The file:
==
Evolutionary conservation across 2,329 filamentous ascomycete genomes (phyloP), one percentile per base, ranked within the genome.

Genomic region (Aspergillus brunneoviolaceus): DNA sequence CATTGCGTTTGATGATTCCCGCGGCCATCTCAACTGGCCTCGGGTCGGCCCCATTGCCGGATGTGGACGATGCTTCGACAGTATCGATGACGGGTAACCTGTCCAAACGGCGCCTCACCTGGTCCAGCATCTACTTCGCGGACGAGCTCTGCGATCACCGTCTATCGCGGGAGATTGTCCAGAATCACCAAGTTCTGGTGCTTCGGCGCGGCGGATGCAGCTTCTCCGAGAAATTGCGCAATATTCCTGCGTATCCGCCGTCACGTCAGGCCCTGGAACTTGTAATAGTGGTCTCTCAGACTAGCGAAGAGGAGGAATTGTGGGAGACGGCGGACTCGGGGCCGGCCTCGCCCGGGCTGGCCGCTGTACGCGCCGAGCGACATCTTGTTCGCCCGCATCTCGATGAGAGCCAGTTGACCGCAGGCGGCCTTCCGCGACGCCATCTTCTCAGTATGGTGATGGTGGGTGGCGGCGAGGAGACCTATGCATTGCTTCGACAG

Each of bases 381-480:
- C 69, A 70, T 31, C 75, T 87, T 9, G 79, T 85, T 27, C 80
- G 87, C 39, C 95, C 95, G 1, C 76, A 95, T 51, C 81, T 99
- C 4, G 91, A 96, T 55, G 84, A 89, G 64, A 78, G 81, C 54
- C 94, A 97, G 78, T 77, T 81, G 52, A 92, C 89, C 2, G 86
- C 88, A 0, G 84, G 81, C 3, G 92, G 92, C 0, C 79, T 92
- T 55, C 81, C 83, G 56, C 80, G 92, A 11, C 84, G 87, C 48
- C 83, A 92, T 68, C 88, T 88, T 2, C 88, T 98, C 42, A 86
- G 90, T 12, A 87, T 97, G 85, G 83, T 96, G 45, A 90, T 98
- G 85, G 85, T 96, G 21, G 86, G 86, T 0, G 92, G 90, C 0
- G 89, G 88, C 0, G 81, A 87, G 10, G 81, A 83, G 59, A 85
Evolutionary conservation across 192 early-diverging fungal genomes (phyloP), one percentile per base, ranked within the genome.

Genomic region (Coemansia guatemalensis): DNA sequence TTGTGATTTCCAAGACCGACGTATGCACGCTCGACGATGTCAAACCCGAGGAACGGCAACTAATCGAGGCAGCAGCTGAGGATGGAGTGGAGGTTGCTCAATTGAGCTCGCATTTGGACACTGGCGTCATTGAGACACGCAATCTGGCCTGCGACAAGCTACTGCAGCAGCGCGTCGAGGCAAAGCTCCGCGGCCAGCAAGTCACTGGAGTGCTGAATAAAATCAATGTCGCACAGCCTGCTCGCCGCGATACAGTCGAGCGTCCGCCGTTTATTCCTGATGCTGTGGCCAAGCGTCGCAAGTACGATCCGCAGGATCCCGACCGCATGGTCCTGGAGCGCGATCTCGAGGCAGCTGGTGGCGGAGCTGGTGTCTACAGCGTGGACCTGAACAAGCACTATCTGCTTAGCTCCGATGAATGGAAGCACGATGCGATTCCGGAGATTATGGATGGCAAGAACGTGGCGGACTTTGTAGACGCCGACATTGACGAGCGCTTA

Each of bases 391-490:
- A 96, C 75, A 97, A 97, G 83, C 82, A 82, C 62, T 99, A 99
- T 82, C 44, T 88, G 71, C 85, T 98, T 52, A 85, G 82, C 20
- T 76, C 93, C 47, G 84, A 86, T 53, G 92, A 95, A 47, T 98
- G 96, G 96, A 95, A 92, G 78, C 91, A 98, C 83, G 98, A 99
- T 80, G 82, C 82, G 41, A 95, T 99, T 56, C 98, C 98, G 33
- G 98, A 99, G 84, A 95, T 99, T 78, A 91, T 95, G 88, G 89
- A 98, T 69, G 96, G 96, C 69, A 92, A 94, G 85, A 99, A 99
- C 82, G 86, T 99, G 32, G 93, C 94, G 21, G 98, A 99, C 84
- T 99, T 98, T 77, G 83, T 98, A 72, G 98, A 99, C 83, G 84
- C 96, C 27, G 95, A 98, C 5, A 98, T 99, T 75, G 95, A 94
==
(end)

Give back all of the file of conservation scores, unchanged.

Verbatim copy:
Evolutionary conservation across 2,329 filamentous ascomycete genomes (phyloP), one percentile per base, ranked within the genome.

Genomic region (Aspergillus brunneoviolaceus): DNA sequence CATTGCGTTTGATGATTCCCGCGGCCATCTCAACTGGCCTCGGGTCGGCCCCATTGCCGGATGTGGACGATGCTTCGACAGTATCGATGACGGGTAACCTGTCCAAACGGCGCCTCACCTGGTCCAGCATCTACTTCGCGGACGAGCTCTGCGATCACCGTCTATCGCGGGAGATTGTCCAGAATCACCAAGTTCTGGTGCTTCGGCGCGGCGGATGCAGCTTCTCCGAGAAATTGCGCAATATTCCTGCGTATCCGCCGTCACGTCAGGCCCTGGAACTTGTAATAGTGGTCTCTCAGACTAGCGAAGAGGAGGAATTGTGGGAGACGGCGGACTCGGGGCCGGCCTCGCCCGGGCTGGCCGCTGTACGCGCCGAGCGACATCTTGTTCGCCCGCATCTCGATGAGAGCCAGTTGACCGCAGGCGGCCTTCCGCGACGCCATCTTCTCAGTATGGTGATGGTGGGTGGCGGCGAGGAGACCTATGCATTGCTTCGACAG

Each of bases 381-480:
- C 69, A 70, T 31, C 75, T 87, T 9, G 79, T 85, T 27, C 80
- G 87, C 39, C 95, C 95, G 1, C 76, A 95, T 51, C 81, T 99
- C 4, G 91, A 96, T 55, G 84, A 89, G 64, A 78, G 81, C 54
- C 94, A 97, G 78, T 77, T 81, G 52, A 92, C 89, C 2, G 86
- C 88, A 0, G 84, G 81, C 3, G 92, G 92, C 0, C 79, T 92
- T 55, C 81, C 83, G 56, C 80, G 92, A 11, C 84, G 87, C 48
- C 83, A 92, T 68, C 88, T 88, T 2, C 88, T 98, C 42, A 86
- G 90, T 12, A 87, T 97, G 85, G 83, T 96, G 45, A 90, T 98
- G 85, G 85, T 96, G 21, G 86, G 86, T 0, G 92, G 90, C 0
- G 89, G 88, C 0, G 81, A 87, G 10, G 81, A 83, G 59, A 85
Evolutionary conservation across 192 early-diverging fungal genomes (phyloP), one percentile per base, ranked within the genome.

Genomic region (Coemansia guatemalensis): DNA sequence TTGTGATTTCCAAGACCGACGTATGCACGCTCGACGATGTCAAACCCGAGGAACGGCAACTAATCGAGGCAGCAGCTGAGGATGGAGTGGAGGTTGCTCAATTGAGCTCGCATTTGGACACTGGCGTCATTGAGACACGCAATCTGGCCTGCGACAAGCTACTGCAGCAGCGCGTCGAGGCAAAGCTCCGCGGCCAGCAAGTCACTGGAGTGCTGAATAAAATCAATGTCGCACAGCCTGCTCGCCGCGATACAGTCGAGCGTCCGCCGTTTATTCCTGATGCTGTGGCCAAGCGTCGCAAGTACGATCCGCAGGATCCCGACCGCATGGTCCTGGAGCGCGATCTCGAGGCAGCTGGTGGCGGAGCTGGTGTCTACAGCGTGGACCTGAACAAGCACTATCTGCTTAGCTCCGATGAATGGAAGCACGATGCGATTCCGGAGATTATGGATGGCAAGAACGTGGCGGACTTTGTAGACGCCGACATTGACGAGCGCTTA

Each of bases 391-490:
- A 96, C 75, A 97, A 97, G 83, C 82, A 82, C 62, T 99, A 99
- T 82, C 44, T 88, G 71, C 85, T 98, T 52, A 85, G 82, C 20
- T 76, C 93, C 47, G 84, A 86, T 53, G 92, A 95, A 47, T 98
- G 96, G 96, A 95, A 92, G 78, C 91, A 98, C 83, G 98, A 99
- T 80, G 82, C 82, G 41, A 95, T 99, T 56, C 98, C 98, G 33
- G 98, A 99, G 84, A 95, T 99, T 78, A 91, T 95, G 88, G 89
- A 98, T 69, G 96, G 96, C 69, A 92, A 94, G 85, A 99, A 99
- C 82, G 86, T 99, G 32, G 93, C 94, G 21, G 98, A 99, C 84
- T 99, T 98, T 77, G 83, T 98, A 72, G 98, A 99, C 83, G 84
- C 96, C 27, G 95, A 98, C 5, A 98, T 99, T 75, G 95, A 94